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On feeling valued in a value-based world

Laskowski-Jones, Linda MS, APRN, ACNS-BC, CEN, NEA-BC, FAWM, FAAN

doi: 10.1097/01.NURSE.0000577720.02795.55
Department: EDITORIAL
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EDITOR-IN-CHIEF, NURSING2019

Contact Linda Laskowski-Jones at nursingeditor1@wolterskluwer.com.

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Value is a fundamental theme in healthcare. In the usual context, value is determined through the equation of cost divided by quality. If cost rises and quality does not improve or worsens, then value decreases. Conversely, if cost decreases while quality remains the same or improves, then value increases. This value equation underlies the value-based purchasing or pay-for-performance model of healthcare reimbursement. Today's leaders are challenged to constantly improve the value of their clinical services through “doing more with less.”

Few would disagree that high-quality healthcare should be the goal and that we must lower healthcare costs to have a sustainable delivery model. However, there is also a cost if institutional strategies do not account for the real needs of frontline staff that enable the delivery of high-quality healthcare. Such misalignment can produce less-than-optimal outcomes as demonstrated in multiple studies in the literature that clearly link inadequate nurse staffing to patient morbidity and mortality, for example.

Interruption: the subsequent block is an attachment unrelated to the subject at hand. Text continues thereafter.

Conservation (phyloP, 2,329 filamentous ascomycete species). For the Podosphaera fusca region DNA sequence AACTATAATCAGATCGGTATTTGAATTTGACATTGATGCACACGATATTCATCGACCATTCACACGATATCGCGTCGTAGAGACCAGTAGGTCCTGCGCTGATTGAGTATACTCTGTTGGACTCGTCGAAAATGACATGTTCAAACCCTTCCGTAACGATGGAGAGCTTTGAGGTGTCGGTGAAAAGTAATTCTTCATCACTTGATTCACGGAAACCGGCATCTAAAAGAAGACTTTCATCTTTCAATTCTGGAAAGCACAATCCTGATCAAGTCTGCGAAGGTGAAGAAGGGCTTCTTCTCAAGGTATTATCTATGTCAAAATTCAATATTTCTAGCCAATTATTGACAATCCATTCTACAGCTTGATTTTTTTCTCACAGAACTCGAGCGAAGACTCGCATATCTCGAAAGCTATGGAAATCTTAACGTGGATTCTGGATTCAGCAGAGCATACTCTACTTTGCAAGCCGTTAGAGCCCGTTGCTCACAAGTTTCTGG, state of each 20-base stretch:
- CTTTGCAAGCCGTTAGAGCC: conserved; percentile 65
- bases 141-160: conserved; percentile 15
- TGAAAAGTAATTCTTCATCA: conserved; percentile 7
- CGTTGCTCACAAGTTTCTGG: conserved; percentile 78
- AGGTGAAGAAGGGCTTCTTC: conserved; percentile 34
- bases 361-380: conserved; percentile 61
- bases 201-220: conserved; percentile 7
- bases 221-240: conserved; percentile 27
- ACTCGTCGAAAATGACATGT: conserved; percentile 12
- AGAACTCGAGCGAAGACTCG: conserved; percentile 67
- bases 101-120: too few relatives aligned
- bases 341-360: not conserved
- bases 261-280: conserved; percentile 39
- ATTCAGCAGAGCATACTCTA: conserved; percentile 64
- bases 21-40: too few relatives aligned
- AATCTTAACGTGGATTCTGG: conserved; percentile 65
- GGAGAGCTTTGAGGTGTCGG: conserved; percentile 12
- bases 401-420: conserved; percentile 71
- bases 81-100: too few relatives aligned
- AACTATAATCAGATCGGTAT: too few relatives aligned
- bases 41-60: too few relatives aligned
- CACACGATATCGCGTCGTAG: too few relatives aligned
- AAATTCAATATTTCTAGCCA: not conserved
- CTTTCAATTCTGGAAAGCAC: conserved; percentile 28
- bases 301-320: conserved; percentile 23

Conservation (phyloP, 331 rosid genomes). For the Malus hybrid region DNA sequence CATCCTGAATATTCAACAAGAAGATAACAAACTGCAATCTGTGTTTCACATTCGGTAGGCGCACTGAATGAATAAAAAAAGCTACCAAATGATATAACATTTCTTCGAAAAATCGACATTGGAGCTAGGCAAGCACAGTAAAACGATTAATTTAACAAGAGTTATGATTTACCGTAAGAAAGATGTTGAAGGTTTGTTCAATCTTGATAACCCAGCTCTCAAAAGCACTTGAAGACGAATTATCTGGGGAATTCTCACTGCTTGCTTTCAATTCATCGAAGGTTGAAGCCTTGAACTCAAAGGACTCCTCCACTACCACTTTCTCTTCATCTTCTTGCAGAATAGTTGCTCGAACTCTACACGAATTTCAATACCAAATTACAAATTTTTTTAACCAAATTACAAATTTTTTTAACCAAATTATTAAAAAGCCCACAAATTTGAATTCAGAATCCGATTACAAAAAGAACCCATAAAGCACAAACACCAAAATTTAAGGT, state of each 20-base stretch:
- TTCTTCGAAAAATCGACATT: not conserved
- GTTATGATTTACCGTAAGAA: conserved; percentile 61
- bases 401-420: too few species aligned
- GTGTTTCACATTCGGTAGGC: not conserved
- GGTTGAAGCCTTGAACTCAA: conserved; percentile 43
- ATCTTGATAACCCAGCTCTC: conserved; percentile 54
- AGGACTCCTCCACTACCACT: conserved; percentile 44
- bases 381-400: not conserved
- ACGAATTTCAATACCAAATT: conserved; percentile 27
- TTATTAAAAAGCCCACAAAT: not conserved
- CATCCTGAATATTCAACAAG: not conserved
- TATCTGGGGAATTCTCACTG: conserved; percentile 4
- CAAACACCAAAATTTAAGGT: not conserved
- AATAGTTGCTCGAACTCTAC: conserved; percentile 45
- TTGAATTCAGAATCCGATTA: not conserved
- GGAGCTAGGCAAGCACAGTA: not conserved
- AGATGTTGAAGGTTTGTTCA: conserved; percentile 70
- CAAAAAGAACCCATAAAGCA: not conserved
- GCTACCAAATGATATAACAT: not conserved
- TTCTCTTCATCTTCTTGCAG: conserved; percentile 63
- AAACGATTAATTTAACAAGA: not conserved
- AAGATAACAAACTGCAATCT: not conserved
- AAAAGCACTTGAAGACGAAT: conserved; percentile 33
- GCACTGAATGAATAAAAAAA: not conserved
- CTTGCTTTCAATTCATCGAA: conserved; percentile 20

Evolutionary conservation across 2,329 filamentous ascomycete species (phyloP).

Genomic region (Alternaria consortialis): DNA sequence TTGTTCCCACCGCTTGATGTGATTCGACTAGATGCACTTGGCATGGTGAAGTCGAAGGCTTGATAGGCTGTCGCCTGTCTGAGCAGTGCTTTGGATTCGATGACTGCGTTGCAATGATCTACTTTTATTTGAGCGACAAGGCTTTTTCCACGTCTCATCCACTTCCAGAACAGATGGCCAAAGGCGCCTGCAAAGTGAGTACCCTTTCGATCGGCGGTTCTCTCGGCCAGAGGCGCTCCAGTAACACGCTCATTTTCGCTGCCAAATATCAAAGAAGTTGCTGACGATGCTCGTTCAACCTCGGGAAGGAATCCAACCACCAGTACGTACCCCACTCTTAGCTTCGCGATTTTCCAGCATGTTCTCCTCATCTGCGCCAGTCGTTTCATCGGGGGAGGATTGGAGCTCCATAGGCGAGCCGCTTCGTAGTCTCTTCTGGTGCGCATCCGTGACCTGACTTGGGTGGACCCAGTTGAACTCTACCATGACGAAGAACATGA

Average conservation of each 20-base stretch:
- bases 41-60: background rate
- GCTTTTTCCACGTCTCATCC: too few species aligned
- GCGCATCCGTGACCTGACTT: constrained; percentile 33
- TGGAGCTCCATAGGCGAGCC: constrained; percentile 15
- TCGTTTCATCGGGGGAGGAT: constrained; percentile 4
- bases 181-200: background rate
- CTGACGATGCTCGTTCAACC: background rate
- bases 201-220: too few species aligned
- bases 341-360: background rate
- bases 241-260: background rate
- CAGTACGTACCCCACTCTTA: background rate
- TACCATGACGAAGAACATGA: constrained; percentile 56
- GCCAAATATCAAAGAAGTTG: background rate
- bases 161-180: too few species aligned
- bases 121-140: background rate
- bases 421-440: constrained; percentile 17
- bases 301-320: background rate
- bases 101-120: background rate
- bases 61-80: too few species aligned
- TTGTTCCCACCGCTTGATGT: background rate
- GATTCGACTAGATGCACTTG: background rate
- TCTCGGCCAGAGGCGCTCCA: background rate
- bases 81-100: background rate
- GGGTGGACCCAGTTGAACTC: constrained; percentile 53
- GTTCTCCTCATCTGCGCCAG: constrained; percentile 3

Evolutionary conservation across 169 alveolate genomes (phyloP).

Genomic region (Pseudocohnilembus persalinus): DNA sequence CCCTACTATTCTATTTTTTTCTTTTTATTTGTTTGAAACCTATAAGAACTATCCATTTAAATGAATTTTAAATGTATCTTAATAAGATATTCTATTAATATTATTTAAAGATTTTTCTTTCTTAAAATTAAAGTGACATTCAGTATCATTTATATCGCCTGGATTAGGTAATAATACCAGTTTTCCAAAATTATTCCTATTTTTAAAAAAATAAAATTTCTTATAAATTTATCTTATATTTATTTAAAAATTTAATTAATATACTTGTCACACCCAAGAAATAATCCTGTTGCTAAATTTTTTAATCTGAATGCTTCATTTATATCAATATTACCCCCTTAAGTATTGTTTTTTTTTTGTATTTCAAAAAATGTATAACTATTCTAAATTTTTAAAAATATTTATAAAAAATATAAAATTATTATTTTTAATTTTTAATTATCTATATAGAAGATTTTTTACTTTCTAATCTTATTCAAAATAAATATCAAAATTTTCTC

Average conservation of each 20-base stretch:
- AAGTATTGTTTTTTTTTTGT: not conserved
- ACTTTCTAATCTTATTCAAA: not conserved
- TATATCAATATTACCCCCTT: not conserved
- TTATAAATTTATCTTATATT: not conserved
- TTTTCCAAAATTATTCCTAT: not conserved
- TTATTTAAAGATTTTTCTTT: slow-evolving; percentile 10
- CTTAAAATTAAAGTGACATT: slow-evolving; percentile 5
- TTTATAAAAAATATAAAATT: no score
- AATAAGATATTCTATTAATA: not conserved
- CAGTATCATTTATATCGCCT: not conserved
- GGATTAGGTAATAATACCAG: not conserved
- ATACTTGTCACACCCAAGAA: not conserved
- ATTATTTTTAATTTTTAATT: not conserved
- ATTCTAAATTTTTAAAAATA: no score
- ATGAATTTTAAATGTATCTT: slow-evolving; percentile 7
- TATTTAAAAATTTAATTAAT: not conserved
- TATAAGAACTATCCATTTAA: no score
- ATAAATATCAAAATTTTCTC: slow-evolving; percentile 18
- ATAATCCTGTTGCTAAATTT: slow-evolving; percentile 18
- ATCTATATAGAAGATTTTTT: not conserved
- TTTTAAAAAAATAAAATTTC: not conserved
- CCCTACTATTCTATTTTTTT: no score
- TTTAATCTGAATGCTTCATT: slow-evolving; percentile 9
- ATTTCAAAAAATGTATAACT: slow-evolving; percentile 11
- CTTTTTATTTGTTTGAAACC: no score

At a more basic level, another aspect of value that is critical to success may be overlooked or ignored: The individual performing the work must feel valued. Value in this paradigm equates to nurses and other healthcare personnel knowing that their efforts are recognized and appreciated, and that their team and leaders “have their backs” in relation to realistic resource needs and individual life circumstances. Feeling valued goes beyond the quality of “recognition” that is typically assessed on employee engagement surveys, but it is fundamental to an engaged, high-performing workforce.

The need for the healthcare industry to transform its “business as usual” approach is compelling. Burnout, compassion fatigue, and moral distress have recently achieved national media attention as pervasive healthcare quality and safety concerns.1 Nurses are not cogs in a wheel that can be easily replaced if the business machine is not moving fast enough to meet corporate goals when systems and resources are not aligned with expectations.

Patient care is a complex art and science that requires individual dedication to professional excellence as well as sufficient team and employer support. In our challenging, value-based healthcare world, each of us has a part in conveying to our coworkers that they are valued. Moreover, healthcare leaders must fully appreciate and leverage that value as their greatest asset in achieving long-lasting success and sustainability.

Until next time,

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LINDA LASKOWSKI-JONES, MS, APRN, ACNS-BC, CEN, NEA-BC, FAWM, FAAN

EDITOR-IN-CHIEF, NURSING2019

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REFERENCE

1. Burnout defined as an “occupational phenomenon.” Nursing. 2019;49(8):21.
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